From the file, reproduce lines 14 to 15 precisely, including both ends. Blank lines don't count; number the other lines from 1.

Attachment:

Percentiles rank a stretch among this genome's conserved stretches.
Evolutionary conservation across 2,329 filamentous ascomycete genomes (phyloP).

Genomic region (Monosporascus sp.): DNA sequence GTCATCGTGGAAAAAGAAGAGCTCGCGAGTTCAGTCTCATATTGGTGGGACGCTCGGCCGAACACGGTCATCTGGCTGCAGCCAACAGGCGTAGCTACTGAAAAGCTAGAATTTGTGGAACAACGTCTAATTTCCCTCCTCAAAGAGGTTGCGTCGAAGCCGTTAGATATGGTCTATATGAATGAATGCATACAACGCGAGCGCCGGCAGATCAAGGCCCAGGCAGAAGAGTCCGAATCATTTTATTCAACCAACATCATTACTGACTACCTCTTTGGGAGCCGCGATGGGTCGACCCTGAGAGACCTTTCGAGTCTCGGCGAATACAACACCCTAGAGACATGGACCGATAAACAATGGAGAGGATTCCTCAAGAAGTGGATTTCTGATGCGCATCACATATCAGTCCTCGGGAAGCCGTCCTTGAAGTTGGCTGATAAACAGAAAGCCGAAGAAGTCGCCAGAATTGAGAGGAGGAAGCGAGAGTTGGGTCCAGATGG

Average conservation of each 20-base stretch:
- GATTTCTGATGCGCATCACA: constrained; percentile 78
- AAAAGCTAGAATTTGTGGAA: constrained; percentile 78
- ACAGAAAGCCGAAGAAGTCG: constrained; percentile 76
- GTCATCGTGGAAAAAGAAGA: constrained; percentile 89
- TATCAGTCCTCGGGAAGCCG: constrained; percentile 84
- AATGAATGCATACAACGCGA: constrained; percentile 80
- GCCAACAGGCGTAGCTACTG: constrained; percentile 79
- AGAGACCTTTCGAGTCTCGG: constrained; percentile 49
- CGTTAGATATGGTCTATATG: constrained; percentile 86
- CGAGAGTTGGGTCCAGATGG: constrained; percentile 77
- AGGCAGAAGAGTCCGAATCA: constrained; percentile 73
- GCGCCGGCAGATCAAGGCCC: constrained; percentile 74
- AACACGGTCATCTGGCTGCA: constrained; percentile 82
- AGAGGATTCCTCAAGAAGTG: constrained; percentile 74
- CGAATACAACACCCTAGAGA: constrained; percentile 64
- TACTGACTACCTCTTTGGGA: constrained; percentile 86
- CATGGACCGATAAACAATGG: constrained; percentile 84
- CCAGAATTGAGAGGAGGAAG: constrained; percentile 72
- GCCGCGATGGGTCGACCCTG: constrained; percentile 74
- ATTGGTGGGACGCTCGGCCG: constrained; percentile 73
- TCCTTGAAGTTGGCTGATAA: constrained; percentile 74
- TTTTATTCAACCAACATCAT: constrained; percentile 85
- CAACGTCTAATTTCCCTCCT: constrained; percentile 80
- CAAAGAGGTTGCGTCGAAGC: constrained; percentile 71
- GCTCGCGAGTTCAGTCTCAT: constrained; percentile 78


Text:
- CGAGAGTTGGGTCCAGATGG: constrained; percentile 77
- AGGCAGAAGAGTCCGAATCA: constrained; percentile 73